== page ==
memory
The power of the mind to think of a past that no longer exists poses both empirical, psychological problems, and more abstract philosophical ones. The scientist wants to know how the brain stores its memories, and whether the mechanism is similar for different types of memory, such as short-term and long-term memories. The philosopher is particularly puzzled by the representative power of memory. That is, if I summon up a memory of some event, how do I know to interpret it as representing the past, rather than being a pure exercise of imagination? Is there a specific ‘feeling of pastness’? But if so, might I not then have the feeling, but not know to interpret that as a feeling of pastness? Indeed, is there always a present representation, or might memory be a form of direct acquaintance with the past? This might at least give us a justification of the confidence we place in memory. But is not the sceptical hypothesis proposed by Russell, that the earth might have sprung into existence five minutes ago, with a population that ‘remembers’ a wholly unreal past, at least logically possible? But if it is logically possible, the question of how we know that this is not what has happened is set to look intractable.

Philosophy dictionary. . 2011.

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  • Memory — • Memory is the capability of the mind, to store up conscious processes, and reproduce them later with some degree of fidelity Catholic Encyclopedia. Kevin Knight. 2006. Memory     Memory    …   Catholic encyclopedia

  • memory — mem‧o‧ry [ˈmemri] noun [uncountable] COMPUTING the part of a computer in which information is stored: • Storing and retrieving video images requires vast amounts of computer memory. • a machine with 4 gigabytes of memory • Both companies have… …   Financial and business terms

  • Memory — Mem o*ry, n.; pl. {Memories}. [OE. memorie, OF. memoire, memorie, F. m[ e]moire, L. memoria, fr. memor mindful; cf. mora delay. Cf. {Demur}, {Martyr}, {Memoir}, {Remember}.] [1913 Webster] 1. The faculty of the mind by which it retains the… …   The Collaborative International Dictionary of English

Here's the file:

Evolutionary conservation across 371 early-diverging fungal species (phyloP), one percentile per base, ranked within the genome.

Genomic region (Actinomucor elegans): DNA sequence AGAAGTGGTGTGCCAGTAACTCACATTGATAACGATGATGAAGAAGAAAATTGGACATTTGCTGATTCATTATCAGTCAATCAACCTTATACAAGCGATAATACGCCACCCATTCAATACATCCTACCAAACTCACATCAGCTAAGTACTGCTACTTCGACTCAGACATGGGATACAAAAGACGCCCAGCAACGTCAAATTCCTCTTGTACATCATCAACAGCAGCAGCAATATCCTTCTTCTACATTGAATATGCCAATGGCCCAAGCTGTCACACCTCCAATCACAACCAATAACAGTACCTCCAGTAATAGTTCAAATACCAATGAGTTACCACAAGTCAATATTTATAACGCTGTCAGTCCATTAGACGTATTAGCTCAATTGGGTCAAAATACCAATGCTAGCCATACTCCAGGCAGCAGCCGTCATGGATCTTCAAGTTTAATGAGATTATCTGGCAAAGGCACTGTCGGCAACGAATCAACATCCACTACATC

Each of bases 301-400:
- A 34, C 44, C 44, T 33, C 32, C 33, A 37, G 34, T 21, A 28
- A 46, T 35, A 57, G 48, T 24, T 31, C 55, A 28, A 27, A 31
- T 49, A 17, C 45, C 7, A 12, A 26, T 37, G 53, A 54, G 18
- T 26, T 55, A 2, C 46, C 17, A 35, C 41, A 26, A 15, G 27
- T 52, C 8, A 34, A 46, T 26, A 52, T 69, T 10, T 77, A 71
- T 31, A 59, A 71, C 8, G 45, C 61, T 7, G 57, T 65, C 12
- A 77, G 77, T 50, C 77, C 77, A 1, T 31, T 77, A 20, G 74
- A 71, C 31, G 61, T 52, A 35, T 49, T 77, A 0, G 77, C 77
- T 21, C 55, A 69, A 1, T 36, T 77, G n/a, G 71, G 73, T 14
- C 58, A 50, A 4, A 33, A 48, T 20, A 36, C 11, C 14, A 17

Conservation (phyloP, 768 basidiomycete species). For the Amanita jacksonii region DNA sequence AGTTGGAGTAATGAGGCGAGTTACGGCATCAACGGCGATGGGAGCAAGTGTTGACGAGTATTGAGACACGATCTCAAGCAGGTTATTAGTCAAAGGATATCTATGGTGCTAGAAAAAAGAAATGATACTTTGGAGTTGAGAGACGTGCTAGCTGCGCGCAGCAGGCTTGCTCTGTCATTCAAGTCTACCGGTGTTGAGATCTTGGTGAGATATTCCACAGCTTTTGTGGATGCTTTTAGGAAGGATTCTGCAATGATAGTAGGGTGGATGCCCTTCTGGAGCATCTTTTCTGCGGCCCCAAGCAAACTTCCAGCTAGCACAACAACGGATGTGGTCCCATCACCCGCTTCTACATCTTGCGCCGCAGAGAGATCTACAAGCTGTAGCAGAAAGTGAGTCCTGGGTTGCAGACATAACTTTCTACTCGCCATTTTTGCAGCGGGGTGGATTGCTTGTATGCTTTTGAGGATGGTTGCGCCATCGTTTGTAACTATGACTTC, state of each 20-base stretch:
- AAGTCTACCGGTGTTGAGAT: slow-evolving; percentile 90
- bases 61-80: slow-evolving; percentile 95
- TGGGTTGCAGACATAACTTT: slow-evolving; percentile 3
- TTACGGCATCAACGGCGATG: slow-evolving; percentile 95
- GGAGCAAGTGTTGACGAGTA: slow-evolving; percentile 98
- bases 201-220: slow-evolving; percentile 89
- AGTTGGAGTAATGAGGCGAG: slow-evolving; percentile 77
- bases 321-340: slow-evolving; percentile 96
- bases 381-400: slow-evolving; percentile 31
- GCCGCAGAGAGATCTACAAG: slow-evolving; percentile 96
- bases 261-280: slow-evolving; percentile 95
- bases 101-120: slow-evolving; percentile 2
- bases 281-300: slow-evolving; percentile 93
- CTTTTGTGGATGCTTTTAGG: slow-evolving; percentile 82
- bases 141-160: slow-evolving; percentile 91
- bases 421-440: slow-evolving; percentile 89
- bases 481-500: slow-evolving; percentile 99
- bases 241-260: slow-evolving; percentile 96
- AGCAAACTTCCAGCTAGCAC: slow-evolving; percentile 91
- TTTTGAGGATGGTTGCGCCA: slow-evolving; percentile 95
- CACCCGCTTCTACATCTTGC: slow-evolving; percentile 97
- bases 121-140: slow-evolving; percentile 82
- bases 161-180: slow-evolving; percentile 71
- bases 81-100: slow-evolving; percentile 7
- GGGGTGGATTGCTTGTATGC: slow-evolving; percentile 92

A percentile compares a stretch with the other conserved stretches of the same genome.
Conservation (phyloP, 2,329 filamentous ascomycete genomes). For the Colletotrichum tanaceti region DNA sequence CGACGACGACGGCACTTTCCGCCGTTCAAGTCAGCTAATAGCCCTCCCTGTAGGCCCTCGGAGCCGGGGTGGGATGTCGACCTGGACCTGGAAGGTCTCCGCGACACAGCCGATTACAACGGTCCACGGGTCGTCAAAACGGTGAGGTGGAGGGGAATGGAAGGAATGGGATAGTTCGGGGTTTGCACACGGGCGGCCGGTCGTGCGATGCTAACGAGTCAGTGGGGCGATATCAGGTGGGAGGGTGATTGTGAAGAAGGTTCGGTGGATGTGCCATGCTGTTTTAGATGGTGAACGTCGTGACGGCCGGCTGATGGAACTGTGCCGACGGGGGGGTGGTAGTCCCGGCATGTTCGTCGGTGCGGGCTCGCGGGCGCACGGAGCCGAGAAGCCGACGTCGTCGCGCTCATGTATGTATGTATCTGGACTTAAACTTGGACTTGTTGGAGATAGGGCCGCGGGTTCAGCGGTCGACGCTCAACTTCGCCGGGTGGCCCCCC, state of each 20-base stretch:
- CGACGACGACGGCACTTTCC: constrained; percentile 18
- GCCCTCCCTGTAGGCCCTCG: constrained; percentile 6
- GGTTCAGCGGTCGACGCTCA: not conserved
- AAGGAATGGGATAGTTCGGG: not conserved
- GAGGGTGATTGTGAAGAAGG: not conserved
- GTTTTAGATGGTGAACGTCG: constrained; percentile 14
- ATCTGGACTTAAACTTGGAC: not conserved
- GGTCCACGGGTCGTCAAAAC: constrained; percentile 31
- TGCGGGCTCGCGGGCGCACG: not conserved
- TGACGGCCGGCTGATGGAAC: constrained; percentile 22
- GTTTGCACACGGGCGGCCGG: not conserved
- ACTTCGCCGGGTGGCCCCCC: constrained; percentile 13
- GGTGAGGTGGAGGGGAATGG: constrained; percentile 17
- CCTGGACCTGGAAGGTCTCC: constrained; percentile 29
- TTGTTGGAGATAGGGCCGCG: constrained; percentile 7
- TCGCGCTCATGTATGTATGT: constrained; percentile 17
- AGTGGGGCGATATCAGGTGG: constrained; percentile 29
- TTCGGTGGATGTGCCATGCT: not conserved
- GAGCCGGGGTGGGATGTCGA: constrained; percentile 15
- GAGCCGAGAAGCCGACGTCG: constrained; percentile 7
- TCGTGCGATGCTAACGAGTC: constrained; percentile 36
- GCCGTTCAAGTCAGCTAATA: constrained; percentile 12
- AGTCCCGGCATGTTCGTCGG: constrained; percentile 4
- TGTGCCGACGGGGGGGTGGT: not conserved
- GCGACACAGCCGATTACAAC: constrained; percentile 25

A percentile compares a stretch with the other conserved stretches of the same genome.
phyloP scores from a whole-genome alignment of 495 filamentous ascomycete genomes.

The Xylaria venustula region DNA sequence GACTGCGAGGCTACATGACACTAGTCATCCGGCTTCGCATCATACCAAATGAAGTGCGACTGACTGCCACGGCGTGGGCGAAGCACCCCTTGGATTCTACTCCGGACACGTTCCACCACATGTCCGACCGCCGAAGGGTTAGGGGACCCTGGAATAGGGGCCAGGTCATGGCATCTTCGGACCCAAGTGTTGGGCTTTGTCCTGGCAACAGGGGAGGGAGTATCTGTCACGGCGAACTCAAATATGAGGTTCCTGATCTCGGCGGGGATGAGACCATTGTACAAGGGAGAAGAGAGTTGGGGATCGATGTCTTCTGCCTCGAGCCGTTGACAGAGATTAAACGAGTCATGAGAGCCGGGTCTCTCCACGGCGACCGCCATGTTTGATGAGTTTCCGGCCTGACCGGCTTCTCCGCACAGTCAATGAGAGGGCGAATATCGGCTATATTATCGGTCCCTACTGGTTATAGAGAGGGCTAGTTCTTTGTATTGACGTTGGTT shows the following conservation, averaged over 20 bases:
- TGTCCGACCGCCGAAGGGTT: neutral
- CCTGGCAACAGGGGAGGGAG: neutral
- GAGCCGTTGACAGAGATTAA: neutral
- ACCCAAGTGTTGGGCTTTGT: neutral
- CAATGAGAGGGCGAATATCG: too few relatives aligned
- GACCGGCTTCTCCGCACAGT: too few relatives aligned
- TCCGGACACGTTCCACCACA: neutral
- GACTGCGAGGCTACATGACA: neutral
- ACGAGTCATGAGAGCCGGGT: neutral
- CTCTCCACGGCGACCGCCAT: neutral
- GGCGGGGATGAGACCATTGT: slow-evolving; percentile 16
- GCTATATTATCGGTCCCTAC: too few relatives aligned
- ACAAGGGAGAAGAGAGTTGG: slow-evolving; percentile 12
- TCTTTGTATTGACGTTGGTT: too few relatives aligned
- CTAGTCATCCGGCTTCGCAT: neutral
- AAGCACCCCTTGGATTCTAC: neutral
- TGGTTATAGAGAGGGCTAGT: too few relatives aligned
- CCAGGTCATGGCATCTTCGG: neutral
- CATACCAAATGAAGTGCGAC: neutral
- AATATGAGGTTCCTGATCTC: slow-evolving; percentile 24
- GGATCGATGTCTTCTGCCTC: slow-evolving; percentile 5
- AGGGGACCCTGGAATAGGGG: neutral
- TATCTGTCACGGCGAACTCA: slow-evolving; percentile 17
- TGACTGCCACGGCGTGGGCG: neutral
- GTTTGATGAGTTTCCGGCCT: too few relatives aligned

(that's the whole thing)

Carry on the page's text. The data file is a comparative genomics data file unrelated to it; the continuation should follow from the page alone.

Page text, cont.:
• memory — memory, remembrance, recollection, reminiscence, mind, souvenir are comparable though not wholly synonymous terms since all involve the ideas of remembering and of being remembered. Memory applies chiefly to the power or function of remembering… …   New Dictionary of Synonyms

  • memory — [mem′ə rē, mem′rē] n. pl. memories [ME memorie < OFr < L memoria < memor, mindful, remembering < IE * mimoro , redupl. of base * (s)mer , to remember, recall > MERIT] 1. the power, act, or process of recalling to mind facts… …   English World dictionary

  • memory — (n.) mid 13c., recollection (of someone or something); awareness, consciousness, also fame, renown, reputation, from Anglo Fr. memorie (O.Fr. memoire, 11c., mind, memory, remembrance; memorial, record ) and directly from L. memoria memory,… …   Etymology dictionary

  • memory — ► NOUN (pl. memories) 1) the faculty by which the mind stores and remembers information. 2) a person or thing remembered. 3) the length of time over which people s memory extends. 4) a computer s equipment or capacity for storing data or program… …   English terms dictionary

  • memory — [n1] ability to hold in the mind anamnesis, awareness, camera eye*, cognizance, consciousness, dead eye*, flashback, memorization, mind, mindfulness, mind’s eye*, recall, recapture, recognition, recollection, reflection, remembrance, reminiscence …   New thesaurus

  • memory — I (commemoration) noun celebration, remembrance, writing II (retention) noun mind, recalling, recollection, reflection III index hindsight, recognition …   Law dictionary

  • Memory — For other uses, see Memory (disambiguation). Neuropsychology Topics …   Wikipedia

  • memory — /mem euh ree/, n., pl. memories. 1. the mental capacity or faculty of retaining and reviving facts, events, impressions, etc., or of recalling or recognizing previous experiences. 2. this faculty as possessed by a particular individual: to have a …   Universalium

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